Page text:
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North Korea labels U.S. 'enemy'

North Korea is likely 'technically ready' to undergo a third nuclear test, despite international sanctions against it. North Korea used harsh language to describe its reaction to the U.N. sanctions backed by the U.S. and others. 

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U.S. Special Representative for North Korea Policy Glyn Davies attends a news conference at South Korea's foreign ministry after meeting with South Korea's chief nuclear envoy Lim Sung-nam in Seoul.

REUTERS/Kim Hong-Ji

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North Korea said on Thursday it would carry out further rocket launches and a nuclear test that would target the United States, dramatically stepping up its threats against a country it called its "enemy".

The announcement by the country's top military body came a day after the United Nations Security Council agreed a U.S.-backed resolution to censure and sanction the country for a rocket launch in December that breached U.N. rules.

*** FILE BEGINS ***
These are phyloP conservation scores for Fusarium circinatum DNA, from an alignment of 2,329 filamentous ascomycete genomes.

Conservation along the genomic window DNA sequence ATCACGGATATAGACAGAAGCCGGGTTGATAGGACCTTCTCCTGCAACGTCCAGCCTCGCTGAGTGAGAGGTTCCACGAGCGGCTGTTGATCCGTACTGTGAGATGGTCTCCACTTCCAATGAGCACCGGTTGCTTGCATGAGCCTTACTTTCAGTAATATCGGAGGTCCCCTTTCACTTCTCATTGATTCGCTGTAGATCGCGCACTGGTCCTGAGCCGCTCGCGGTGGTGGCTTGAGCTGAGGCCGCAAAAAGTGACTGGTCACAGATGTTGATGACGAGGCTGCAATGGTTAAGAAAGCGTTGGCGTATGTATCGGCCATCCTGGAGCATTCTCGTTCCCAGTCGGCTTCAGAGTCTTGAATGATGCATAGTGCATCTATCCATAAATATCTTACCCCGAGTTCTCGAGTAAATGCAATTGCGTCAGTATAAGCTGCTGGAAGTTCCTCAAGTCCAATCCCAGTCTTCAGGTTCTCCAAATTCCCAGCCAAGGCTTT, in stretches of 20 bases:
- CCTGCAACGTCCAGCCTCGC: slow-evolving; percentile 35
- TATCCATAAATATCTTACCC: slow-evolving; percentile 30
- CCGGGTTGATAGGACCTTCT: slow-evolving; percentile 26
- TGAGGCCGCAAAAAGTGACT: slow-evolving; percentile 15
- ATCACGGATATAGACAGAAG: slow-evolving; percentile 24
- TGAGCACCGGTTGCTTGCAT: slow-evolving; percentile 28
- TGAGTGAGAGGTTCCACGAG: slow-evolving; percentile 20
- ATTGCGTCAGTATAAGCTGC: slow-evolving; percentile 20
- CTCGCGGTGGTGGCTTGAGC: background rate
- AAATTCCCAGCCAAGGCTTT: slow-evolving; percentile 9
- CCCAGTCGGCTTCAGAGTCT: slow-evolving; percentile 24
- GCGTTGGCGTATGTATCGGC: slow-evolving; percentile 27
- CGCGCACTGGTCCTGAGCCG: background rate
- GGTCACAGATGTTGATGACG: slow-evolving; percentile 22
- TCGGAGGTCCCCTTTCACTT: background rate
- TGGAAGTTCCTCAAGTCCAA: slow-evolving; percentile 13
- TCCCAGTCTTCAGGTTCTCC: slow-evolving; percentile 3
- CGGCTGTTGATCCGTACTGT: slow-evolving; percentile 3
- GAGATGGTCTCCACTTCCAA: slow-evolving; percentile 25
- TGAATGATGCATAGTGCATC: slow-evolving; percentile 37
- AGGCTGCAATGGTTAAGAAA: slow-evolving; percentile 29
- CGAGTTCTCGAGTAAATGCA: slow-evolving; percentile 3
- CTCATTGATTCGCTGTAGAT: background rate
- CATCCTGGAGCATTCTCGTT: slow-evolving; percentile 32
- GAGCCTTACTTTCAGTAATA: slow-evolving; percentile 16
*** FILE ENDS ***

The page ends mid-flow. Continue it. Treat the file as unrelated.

"We are not disguising the fact that the various satellites and long-range rockets that we will fire and the high-level nuclear test we will carry out are targeted at the United States," North Korea's National Defense Commission said, according to state news agency KCNA.

North Korea is believed by South Korea and other observers to be "technically ready" for a third nuclear test, and the decision to go ahead rests with leader Kim Jong-un who pressed ahead with the December rocket launch in defiance of the U.N. sanctions.

"Whether North Korea tests or not is up to North Korea," Glyn Davies, the top U.S. envoy for North Korean diplomacy, said in the South Korean capital of Seoul as KCNA released its statement.

"We hope they don't do it. We call on them not to do it," Davies said. "This is not a moment to increase tensions on the Korean peninsula."

The North was banned from developing missile and nuclear technology under sanctions dating from its 2006 and 2009 nuclear tests.

The concern now is that Pyongyang, whose only major diplomatic ally, China, endorsed the latest U.N. resolution, could undertake a third nuclear test using highly enriched uranium for the first time, opening a second path to a bomb.

Its previous tests have been viewed as limited successes and used plutonium, of which the North has limited stocks.

North Korea gave no time-frame for the coming test and often employs harsh rhetoric in response to U.N. and U.S. actions.

Its long-range rockets are not seen as capable of reaching the United States mainland and it is not believed to have the technology to mount a nuclear warhead on a long-range missile.

"The UNSC (Security Council) resolution masterminded by the U.S. has brought its hostile policy towards the Democratic Peoples Republic of Korea (North Korea) to its most dangerous stage," the commission was quoted as saying.

(Writing by David Chance; Editing by Raju Gopalakrishnan)


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